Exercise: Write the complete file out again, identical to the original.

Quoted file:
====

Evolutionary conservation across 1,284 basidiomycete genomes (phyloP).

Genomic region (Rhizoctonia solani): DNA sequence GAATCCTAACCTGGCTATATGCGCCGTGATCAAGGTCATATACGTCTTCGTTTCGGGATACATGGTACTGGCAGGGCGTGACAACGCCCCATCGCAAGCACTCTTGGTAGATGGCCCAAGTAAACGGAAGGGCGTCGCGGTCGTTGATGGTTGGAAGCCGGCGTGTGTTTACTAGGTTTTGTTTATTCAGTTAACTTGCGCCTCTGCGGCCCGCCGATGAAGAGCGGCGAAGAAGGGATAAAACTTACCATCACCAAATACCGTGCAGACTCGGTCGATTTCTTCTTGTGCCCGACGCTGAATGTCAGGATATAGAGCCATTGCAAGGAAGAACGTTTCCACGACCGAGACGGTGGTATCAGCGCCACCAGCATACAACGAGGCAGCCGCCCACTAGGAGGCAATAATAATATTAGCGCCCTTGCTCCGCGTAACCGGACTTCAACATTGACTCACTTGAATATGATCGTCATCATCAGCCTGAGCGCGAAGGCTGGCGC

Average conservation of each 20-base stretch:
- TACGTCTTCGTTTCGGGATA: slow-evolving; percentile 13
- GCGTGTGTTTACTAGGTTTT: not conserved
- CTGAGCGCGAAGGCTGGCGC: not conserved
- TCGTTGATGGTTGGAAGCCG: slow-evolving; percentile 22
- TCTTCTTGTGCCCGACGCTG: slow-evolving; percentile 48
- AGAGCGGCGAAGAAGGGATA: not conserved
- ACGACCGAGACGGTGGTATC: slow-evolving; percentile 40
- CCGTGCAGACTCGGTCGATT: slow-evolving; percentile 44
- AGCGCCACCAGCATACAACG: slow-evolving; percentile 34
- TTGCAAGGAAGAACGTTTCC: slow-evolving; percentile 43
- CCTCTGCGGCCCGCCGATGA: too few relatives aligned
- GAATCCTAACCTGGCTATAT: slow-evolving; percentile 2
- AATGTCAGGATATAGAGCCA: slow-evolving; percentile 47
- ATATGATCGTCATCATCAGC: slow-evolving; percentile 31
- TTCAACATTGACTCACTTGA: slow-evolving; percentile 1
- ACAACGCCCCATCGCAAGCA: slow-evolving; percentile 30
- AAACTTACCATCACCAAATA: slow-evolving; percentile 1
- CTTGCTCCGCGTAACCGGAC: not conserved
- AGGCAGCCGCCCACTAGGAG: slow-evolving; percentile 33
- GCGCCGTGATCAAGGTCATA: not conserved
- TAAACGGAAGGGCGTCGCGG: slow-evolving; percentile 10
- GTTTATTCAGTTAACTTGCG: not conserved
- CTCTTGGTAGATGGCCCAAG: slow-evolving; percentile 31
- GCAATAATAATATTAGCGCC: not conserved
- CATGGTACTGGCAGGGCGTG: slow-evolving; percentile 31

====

Evolutionary conservation across 1,284 basidiomycete genomes (phyloP).

Genomic region (Rhizoctonia solani): DNA sequence GAATCCTAACCTGGCTATATGCGCCGTGATCAAGGTCATATACGTCTTCGTTTCGGGATACATGGTACTGGCAGGGCGTGACAACGCCCCATCGCAAGCACTCTTGGTAGATGGCCCAAGTAAACGGAAGGGCGTCGCGGTCGTTGATGGTTGGAAGCCGGCGTGTGTTTACTAGGTTTTGTTTATTCAGTTAACTTGCGCCTCTGCGGCCCGCCGATGAAGAGCGGCGAAGAAGGGATAAAACTTACCATCACCAAATACCGTGCAGACTCGGTCGATTTCTTCTTGTGCCCGACGCTGAATGTCAGGATATAGAGCCATTGCAAGGAAGAACGTTTCCACGACCGAGACGGTGGTATCAGCGCCACCAGCATACAACGAGGCAGCCGCCCACTAGGAGGCAATAATAATATTAGCGCCCTTGCTCCGCGTAACCGGACTTCAACATTGACTCACTTGAATATGATCGTCATCATCAGCCTGAGCGCGAAGGCTGGCGC

Average conservation of each 20-base stretch:
- TACGTCTTCGTTTCGGGATA: slow-evolving; percentile 13
- GCGTGTGTTTACTAGGTTTT: not conserved
- CTGAGCGCGAAGGCTGGCGC: not conserved
- TCGTTGATGGTTGGAAGCCG: slow-evolving; percentile 22
- TCTTCTTGTGCCCGACGCTG: slow-evolving; percentile 48
- AGAGCGGCGAAGAAGGGATA: not conserved
- ACGACCGAGACGGTGGTATC: slow-evolving; percentile 40
- CCGTGCAGACTCGGTCGATT: slow-evolving; percentile 44
- AGCGCCACCAGCATACAACG: slow-evolving; percentile 34
- TTGCAAGGAAGAACGTTTCC: slow-evolving; percentile 43
- CCTCTGCGGCCCGCCGATGA: too few relatives aligned
- GAATCCTAACCTGGCTATAT: slow-evolving; percentile 2
- AATGTCAGGATATAGAGCCA: slow-evolving; percentile 47
- ATATGATCGTCATCATCAGC: slow-evolving; percentile 31
- TTCAACATTGACTCACTTGA: slow-evolving; percentile 1
- ACAACGCCCCATCGCAAGCA: slow-evolving; percentile 30
- AAACTTACCATCACCAAATA: slow-evolving; percentile 1
- CTTGCTCCGCGTAACCGGAC: not conserved
- AGGCAGCCGCCCACTAGGAG: slow-evolving; percentile 33
- GCGCCGTGATCAAGGTCATA: not conserved
- TAAACGGAAGGGCGTCGCGG: slow-evolving; percentile 10
- GTTTATTCAGTTAACTTGCG: not conserved
- CTCTTGGTAGATGGCCCAAG: slow-evolving; percentile 31
- GCAATAATAATATTAGCGCC: not conserved
- CATGGTACTGGCAGGGCGTG: slow-evolving; percentile 31